FVCC staff members are available to provide instructions and assistance to seniors who are not familiar with Zoom and/or who lack access to an email account. For more information, call (406) 756-3822 or email Connie Hitchcock at chitchcock@fvcc.edu.

Dog-sledding, cont…

Continued from Page 1


Their dog teams assisted them in travel, exploration, transport of game, fish, water, supplies and sheltering materials. Before small aircraft equipped with skis for landing in snow and ice and pontoons for landing in water, dog teams did the job. By the early 1970’s in small Alaskan villages, snow-machines often called “iron-dogs,” were replacing dog teams.

Joe Redington, Sr., lived in Alaska and spent a lot of time using dog teams in his work. He figured it was important to preserve the culture of sled dogs and their use in Alaska. He surmised that though snow machines were good transport, they could break down and leave a person stranded. Redington thought dogs were more reliable and could save lives, plus he wanted the Iditarod Trail to be recognized as a National Historic Trail.

Those hopes led him to work at establishing the Iditarod Trail Sled Dog Race, contrary to information stating that the Iditarod commemorates the delivery of diphtheria antitoxin to Nome in 1925. That event of 1925 is honored by a different dog sled race called the Serum Run.

In the early 1990’s, in a remote part of the Yaak territory on a seldom ridden trail, a middle-aged wildlife technician for Montana Fish, Wildlife, and Parks came upon a strange set of tracks. While studying the scene and taking off his helmet, he heard the barking of dogs and it all came together as a musher woman veered around a nearby bend leading her team of dogs.

The technician shut down his iron dog to speak with this interesting woman. She was born and raised in the area and always enjoyed being outdoors and around animals. When contacted recently by The Montanian, this musher shared, “In 1979, I purchased a dog sled and a Siberian Husky. And some good books with information on Northern Breeds and training.”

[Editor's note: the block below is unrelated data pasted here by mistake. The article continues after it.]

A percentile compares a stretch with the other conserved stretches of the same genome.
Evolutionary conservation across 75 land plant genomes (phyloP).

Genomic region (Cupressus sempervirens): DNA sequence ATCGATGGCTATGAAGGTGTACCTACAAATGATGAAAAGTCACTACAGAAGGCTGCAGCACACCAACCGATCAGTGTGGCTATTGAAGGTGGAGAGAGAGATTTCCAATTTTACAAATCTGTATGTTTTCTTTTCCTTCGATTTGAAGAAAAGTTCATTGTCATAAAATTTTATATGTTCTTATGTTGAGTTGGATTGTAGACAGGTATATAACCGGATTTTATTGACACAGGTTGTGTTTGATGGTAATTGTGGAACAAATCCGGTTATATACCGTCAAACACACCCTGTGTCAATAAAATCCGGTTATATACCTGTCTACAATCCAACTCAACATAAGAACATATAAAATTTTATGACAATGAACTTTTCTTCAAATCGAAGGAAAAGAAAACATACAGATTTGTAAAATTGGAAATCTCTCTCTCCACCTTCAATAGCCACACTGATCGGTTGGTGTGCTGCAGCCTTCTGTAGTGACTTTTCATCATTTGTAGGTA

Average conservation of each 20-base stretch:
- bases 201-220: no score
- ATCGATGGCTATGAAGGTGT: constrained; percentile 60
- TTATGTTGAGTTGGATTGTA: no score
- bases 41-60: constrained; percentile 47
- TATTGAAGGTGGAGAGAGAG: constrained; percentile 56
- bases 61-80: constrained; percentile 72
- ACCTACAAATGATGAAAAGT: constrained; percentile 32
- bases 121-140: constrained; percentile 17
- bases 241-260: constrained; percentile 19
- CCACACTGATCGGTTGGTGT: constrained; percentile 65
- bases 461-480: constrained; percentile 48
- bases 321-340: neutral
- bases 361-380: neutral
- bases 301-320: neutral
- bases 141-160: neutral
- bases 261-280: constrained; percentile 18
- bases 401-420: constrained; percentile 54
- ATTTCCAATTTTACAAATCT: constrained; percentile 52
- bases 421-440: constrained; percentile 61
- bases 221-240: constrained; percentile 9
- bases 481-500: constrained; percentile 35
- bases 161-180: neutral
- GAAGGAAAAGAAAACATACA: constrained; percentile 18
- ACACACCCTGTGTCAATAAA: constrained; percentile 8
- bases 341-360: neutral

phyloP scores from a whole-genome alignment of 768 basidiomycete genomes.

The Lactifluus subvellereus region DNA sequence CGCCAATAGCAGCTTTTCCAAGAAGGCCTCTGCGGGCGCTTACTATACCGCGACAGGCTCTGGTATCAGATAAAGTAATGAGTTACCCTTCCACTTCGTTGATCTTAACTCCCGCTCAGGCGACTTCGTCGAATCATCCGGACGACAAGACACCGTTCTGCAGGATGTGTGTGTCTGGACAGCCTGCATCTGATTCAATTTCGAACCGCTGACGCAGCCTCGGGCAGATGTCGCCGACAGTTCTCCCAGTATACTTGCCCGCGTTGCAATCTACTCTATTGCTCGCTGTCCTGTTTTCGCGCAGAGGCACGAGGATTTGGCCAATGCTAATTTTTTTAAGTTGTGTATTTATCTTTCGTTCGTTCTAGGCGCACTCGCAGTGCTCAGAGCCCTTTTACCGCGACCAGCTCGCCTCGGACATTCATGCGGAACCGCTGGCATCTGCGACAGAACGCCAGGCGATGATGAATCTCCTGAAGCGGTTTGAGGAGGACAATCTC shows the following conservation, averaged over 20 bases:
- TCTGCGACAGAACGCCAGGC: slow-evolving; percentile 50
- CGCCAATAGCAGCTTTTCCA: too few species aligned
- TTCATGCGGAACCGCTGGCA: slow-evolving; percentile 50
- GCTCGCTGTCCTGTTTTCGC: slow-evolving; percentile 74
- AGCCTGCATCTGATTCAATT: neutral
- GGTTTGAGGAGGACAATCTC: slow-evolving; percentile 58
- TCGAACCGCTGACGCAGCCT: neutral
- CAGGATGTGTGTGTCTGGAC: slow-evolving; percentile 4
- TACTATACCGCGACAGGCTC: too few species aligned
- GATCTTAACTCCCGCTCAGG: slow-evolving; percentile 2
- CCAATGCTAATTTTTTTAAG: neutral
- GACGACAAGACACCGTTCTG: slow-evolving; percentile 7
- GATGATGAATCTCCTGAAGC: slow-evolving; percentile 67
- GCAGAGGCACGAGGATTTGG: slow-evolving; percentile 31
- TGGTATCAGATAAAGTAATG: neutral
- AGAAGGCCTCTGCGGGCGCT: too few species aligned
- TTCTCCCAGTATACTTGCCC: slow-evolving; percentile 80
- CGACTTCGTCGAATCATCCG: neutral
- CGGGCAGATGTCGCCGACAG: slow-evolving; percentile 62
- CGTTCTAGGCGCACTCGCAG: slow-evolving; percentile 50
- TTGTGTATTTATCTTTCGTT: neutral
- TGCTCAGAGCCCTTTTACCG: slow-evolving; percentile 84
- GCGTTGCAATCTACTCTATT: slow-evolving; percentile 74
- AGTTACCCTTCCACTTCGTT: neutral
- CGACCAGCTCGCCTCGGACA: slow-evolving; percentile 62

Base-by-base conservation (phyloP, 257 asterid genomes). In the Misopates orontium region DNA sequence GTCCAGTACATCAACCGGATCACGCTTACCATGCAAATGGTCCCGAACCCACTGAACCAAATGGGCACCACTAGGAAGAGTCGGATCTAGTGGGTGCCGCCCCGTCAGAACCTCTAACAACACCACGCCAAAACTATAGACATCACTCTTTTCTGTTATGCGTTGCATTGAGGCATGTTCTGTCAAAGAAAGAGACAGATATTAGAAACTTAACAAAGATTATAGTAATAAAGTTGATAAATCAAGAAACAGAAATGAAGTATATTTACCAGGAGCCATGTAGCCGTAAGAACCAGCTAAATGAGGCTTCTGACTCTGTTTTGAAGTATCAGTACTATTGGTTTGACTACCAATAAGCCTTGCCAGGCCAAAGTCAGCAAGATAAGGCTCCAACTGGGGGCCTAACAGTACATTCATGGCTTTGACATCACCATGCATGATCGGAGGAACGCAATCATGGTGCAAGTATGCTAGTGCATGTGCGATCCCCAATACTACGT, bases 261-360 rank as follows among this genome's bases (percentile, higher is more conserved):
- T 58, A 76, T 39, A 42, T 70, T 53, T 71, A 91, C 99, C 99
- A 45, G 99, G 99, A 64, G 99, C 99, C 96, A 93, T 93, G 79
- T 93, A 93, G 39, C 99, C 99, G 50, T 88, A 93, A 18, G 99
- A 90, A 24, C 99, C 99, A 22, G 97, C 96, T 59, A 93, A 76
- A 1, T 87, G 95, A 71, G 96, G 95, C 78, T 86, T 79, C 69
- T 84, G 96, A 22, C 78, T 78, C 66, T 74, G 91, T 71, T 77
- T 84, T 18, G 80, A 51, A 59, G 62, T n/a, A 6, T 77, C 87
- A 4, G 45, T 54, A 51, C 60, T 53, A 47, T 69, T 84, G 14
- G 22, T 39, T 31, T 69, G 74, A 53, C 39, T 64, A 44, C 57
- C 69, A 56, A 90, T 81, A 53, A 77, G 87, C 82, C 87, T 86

She then decided she needed more dogs and gradually built a team of 16-18 dogs. She is still mushing today and further shared, “When getting any dog as a pet or work companion you must be honest if you can be a responsible pet owner. Dogs take a lot of time and care.”

When asked about the relationship and companionship of sled dogs and their drivers, she said, “Having a working dog of any breed doesn’t restrict the quality of a companion animal, given proper care and training they can enhance our lives.”

“It’s always fun to find a fresh groomed snowmobile trail where I can make the first track, other than woodsy friends. I only go up five miles before turning around,” she continued to share. “I pick a spot and stop the team – call for a haw (left) or gee (right) come, and the leaders swing out and come back past the sled and everyone swings along and around, the sled skates around and we head for home. I thank God for the beautiful creation and wonderful earth.”

Jeff Ulsamer of Olney, Mont., offers the experience of dogsledding for those who might like to take a ride. He takes riders along a 12-mile trail in his sled pulled by Alaskan Huskies though the foothills of the Whitefish Range.

Ulsamer said, “It’s really for animal lovers of all ages. The dogs have just as much fun as the people, and you too can travel at the speed of dog.” To learn more about Ulsamer’s dog sled adventures or to book a unique winter experience, call (406) 881-2275, or visit dogsledadventuresmontana.com.

by Brian Baxter